Throughout the sixties and seventies, Flood staunchly supported American involvement in the Vietnam conflict. He firmly believed that the nation’s foreign policy must be exer­cised from a base of strength as is expected of a world leader, and should not capitulate to less powerful Third-World nations. He also believed that the United States had a responsibility to protect democracy wherever it was threatened. “If you’re going to be a leader, then lead,” he insisted. “If not, then take two laps around the field and go to the shower. We’re a two hundred­-year-old democracy. We should know something about that form of government. Sure, we have to stop backing these dictators everywhere. But we must also be strong militarily in order to preserve freedom around the world.”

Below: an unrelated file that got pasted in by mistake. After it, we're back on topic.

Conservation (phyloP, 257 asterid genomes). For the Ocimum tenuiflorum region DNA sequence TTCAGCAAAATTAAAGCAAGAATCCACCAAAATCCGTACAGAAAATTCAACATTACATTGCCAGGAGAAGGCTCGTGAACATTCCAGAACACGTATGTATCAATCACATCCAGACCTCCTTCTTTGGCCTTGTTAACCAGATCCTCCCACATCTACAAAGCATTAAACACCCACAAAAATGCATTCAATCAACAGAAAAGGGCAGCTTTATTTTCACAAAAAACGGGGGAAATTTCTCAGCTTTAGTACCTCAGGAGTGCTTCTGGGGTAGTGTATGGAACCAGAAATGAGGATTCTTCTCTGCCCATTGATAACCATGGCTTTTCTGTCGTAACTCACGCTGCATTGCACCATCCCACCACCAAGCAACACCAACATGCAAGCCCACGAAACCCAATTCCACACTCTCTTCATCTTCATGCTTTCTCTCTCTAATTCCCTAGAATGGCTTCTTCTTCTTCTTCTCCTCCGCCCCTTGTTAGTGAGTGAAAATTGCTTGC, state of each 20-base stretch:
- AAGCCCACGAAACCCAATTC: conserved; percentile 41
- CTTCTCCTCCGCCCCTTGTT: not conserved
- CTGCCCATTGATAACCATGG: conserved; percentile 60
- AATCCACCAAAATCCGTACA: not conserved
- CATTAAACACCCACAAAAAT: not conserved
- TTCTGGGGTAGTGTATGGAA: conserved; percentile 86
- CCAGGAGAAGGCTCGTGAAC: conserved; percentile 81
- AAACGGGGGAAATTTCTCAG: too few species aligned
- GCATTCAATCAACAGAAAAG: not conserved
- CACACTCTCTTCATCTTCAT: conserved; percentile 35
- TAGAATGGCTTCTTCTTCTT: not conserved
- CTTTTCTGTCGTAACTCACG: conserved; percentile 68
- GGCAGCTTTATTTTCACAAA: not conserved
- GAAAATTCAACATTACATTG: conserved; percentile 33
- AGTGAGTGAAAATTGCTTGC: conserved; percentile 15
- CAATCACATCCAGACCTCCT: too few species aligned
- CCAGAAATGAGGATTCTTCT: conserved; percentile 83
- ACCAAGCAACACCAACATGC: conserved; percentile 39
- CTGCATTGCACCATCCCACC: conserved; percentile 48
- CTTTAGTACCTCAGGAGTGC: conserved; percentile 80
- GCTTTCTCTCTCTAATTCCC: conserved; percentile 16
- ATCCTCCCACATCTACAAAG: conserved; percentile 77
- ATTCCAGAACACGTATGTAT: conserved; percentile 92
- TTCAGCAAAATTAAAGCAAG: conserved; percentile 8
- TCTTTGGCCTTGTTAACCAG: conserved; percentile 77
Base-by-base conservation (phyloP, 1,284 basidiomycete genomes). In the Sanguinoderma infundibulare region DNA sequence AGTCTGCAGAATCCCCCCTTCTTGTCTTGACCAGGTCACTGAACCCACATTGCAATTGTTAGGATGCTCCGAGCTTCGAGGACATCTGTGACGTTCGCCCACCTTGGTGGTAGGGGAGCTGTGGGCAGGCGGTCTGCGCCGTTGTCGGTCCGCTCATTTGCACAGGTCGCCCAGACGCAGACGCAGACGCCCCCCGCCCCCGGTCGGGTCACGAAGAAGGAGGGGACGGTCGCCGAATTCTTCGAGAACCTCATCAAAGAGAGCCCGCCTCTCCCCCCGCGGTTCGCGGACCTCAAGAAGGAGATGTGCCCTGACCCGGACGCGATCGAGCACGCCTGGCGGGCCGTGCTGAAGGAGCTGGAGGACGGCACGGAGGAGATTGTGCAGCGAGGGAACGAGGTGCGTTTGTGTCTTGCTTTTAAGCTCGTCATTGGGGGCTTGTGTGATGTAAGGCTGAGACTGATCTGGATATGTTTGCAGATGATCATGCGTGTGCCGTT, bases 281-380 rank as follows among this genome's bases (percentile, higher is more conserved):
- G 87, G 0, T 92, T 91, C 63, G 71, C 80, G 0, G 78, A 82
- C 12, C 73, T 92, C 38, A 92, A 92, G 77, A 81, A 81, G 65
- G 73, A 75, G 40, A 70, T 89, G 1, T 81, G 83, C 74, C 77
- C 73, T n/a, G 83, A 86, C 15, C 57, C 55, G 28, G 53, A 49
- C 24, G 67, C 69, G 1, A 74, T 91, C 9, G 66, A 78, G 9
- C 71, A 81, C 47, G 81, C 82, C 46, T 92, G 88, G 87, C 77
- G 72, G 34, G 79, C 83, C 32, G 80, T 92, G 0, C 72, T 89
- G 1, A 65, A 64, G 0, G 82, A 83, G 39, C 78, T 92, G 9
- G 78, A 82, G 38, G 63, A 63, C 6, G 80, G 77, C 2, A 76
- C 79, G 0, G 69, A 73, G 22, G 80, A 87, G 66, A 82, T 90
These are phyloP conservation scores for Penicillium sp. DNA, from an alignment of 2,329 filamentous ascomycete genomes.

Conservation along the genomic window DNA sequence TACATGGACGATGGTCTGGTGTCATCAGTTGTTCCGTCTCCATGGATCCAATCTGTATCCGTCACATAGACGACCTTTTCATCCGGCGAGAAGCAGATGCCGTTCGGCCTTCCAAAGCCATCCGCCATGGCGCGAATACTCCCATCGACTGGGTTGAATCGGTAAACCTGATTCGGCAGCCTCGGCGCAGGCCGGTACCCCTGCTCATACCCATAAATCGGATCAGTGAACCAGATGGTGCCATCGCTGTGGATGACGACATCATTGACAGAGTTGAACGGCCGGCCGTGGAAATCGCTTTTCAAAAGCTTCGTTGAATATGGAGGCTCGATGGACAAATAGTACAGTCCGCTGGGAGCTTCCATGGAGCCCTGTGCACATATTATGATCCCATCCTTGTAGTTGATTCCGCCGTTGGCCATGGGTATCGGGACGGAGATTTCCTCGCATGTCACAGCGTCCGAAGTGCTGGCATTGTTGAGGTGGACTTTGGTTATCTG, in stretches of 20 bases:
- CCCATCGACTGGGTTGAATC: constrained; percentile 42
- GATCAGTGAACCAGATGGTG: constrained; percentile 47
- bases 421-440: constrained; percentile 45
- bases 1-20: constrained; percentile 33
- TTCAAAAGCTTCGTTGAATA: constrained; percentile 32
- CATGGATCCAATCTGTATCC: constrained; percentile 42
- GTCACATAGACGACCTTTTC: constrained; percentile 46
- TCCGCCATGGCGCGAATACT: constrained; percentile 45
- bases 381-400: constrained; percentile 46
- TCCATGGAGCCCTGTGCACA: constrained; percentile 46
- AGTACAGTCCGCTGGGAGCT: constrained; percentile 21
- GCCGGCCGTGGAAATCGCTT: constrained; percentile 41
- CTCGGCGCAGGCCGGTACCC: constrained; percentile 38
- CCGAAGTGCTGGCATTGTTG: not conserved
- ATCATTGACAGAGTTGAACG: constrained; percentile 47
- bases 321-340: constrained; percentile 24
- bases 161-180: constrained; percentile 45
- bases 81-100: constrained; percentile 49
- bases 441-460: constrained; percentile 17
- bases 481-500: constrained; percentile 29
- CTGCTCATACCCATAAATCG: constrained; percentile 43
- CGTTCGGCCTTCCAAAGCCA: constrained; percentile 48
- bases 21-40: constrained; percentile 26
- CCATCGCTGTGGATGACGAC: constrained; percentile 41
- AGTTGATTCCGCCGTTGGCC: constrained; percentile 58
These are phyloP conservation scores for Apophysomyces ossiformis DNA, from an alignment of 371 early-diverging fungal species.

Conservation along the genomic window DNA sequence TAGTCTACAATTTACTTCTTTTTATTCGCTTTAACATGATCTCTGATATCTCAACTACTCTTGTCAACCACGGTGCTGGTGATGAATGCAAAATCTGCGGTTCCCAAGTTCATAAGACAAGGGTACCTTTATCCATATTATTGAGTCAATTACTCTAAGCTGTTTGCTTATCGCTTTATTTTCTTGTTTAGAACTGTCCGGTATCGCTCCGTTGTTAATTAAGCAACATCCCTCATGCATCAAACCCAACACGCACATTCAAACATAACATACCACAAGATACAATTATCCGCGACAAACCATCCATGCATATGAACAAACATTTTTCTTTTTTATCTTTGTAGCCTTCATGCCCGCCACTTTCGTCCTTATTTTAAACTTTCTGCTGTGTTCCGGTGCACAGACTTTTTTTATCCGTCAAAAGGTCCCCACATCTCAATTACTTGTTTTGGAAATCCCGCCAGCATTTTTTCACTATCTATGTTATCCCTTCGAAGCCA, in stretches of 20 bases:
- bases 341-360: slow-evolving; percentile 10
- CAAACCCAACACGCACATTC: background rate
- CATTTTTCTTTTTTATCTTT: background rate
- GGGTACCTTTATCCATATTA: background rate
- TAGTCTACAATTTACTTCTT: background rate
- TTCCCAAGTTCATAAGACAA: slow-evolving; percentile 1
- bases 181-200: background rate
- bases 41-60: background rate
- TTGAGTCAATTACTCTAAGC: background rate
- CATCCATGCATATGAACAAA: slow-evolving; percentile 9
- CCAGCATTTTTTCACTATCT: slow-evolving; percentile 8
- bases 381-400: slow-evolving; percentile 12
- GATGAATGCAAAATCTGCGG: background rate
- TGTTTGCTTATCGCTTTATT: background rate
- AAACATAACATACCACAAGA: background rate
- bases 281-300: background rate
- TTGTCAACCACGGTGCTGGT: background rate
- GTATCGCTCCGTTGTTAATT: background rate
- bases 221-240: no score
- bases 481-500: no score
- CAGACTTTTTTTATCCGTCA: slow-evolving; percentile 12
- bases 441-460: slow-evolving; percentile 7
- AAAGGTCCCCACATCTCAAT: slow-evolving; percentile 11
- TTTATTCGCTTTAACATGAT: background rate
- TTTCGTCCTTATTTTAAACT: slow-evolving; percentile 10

Flood took his most controversial stand in the mid-1970s when he warned of the threat of a “Red Menace” in Panama. The jingoistic congressman had been given the dubious title of “Public Enemy Number One” by the Republic of Panama for his vehement opposition to a Canal Zone independent of U. S. control. In 1977, he underscored his position by attempting to defeat President Jimmy Carter’s effort to amend the canal treaty. After approval of the treaty by the Senate, Flood, along with four like-minded legislators, filed a suit with the Supreme Court challenging the right of the president to dispose of the Canal Zone without the consent of the House of Representatives. Flood’s fierce opposition stemmed from the strategic importance to United States interests that he attached to an area that had come under communist influence. “Panama is our jugular vein,” he told a CBS “60 Minutes” commentator. “If you have good kidneys, you can piss from there to Cuba. The Caribbean is our Mare Nostrum. We can’t afford to lose it.”